Today is the anniversary of one of the most vividly recalled disasters in U.S. history. On May 6, 1937, the German passenger airship LZ 129 Hindenburg, a flying equivalent of The Titanic, burst into flames while trying to dock with its mooring mast at the Naval Air Station in Lakehurst, New Jersey. The conflagration was captured in spectacular and now iconic newsreel footage, as well as in dozens of photographs.
Many are surprised to learn that there were only were 35 fatalities in the explosion, 13 passengers and 22 crewmen, among the 36 passengers and 61 crewmen on board (There was one fatality on the ground). The accident looked far more horrible than it was.
The appearance of the accident was so spectacular that it ended the passenger airship business That’s a classic example of the Barn Door Fallacy, in which the reaction to predictable and often inevitable disasters leads to emotional over-reactions, as if by retroactively making an event impossible it can be reversed. Airships were a safe mode of travel (and a luxurious one: remember “Indiana Jones and the Last Crusade”?) in good weather when they were filled with Helium. The Hindenburg and other German Zeppelins used highly flammable hydrogen, making them flying tinderboxes, just waiting for a spark. But once the fireball that the ship became was gasped at world wide, no explanations could make the visceral image recede. Nobody wanted to get on those things again.
Another ethics aspect of the event is the famous on-the-scene description of the disaster by radio journalist Herbert Morrison, an instance of a professional losing his composure when special competence was most required. Morrison, who like everyone else was unprepared for what transpired, dissolved into tears and gibberish as he watched the flames, although he did manage to utter a quote for the ages: “Oh the humanity!” Here is a transcript of Morrison’s coverage:
It’s practically standing still now they’ve dropped ropes out of the nose of the ship; and (uh) they’ve been taken ahold of down on the field by a number of men. It’s starting to rain again; it’s… the rain had (uh) slacked up a little bit. The back motors of the ship are just holding it (uh) just enough to keep it from…It’s burst into flames! Get this, Charlie; get this, Charlie! It’s fire… and it’s crashing! It’s crashing terrible! Oh, my! Get out of the way, please! It’s burning and bursting into flames and the… and it’s falling on the mooring mast and all the folks between it. This is terrible; this is one of the worst catastrophes in the world. Oh it’s… [unintelligible] its flames… Crashing, oh! oh, four or five hundred feet into the sky, and it’s a terrific crash, ladies and gentlemen. There’s smoke, and there’s flames, now, and the frame is crashing to the ground, not quite to the mooring mast. Oh, the humanity, and all the passengers screaming around here! I told you; it – I can’t even talk to people, their friends are on there! Ah! It’s… it… it’s a… ah! I… I can’t talk, ladies and gentlemen. Honest: it’s just laying there, a mass of smoking wreckage. Ah! And everybody can hardly breathe and talk and the screaming. I… I… I’m sorry. Honest: I… I can hardly breathe. I… I’m going to step inside, where I cannot see it. Charlie, that’s terrible. Ah, ah… I can’t. Listen, folks; I… I’m gonna have to stop for a minute because I’ve lost my voice. This is the worst thing I’ve ever witnessed!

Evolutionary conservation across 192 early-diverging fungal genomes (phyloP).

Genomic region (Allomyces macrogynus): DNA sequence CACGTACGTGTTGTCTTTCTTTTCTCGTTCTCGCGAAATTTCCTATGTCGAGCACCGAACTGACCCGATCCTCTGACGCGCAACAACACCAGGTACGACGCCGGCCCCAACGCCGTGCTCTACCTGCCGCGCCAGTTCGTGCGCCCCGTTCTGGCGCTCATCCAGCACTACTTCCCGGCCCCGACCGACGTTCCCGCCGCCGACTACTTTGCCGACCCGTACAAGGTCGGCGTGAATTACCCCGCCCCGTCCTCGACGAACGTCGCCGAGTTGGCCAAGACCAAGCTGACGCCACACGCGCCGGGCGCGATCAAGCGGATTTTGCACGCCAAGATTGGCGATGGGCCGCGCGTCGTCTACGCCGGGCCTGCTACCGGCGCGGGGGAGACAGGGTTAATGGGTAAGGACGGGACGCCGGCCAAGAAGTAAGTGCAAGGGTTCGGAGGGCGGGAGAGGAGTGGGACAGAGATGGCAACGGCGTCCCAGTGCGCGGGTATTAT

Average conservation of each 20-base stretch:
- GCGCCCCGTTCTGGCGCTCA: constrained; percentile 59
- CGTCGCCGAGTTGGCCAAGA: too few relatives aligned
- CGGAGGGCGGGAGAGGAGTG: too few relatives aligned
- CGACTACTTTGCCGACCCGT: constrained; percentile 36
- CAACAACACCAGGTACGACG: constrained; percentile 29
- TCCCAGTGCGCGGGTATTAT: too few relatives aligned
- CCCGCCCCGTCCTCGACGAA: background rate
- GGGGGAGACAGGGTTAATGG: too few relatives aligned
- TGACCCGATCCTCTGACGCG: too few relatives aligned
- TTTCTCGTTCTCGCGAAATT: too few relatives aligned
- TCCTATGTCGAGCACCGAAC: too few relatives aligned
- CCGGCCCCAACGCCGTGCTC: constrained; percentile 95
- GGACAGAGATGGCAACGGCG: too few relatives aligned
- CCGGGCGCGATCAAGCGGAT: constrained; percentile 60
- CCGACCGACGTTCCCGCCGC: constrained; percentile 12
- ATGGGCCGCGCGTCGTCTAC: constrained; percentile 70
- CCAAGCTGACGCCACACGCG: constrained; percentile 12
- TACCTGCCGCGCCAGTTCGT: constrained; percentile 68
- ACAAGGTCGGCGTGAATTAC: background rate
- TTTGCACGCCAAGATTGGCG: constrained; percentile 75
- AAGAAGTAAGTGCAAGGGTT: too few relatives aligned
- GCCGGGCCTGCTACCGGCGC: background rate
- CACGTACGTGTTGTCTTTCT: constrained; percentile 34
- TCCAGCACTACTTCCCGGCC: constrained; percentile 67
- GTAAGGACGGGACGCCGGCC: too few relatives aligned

Sixteen-inch green lacquer disk recordings of Morrison’s broadcast were rushed to Chicago by plane and replayed nationally by the NBC Radio network the next day, making Morrison’s the first broadcast ever of the recording of a news event and also the first coast-to-coast radio broadcast. It also stands as confounding irony: Morrison’s worst performance as a professional is the only aspect of his career that is remembered, and is also the only reason his own memory endures.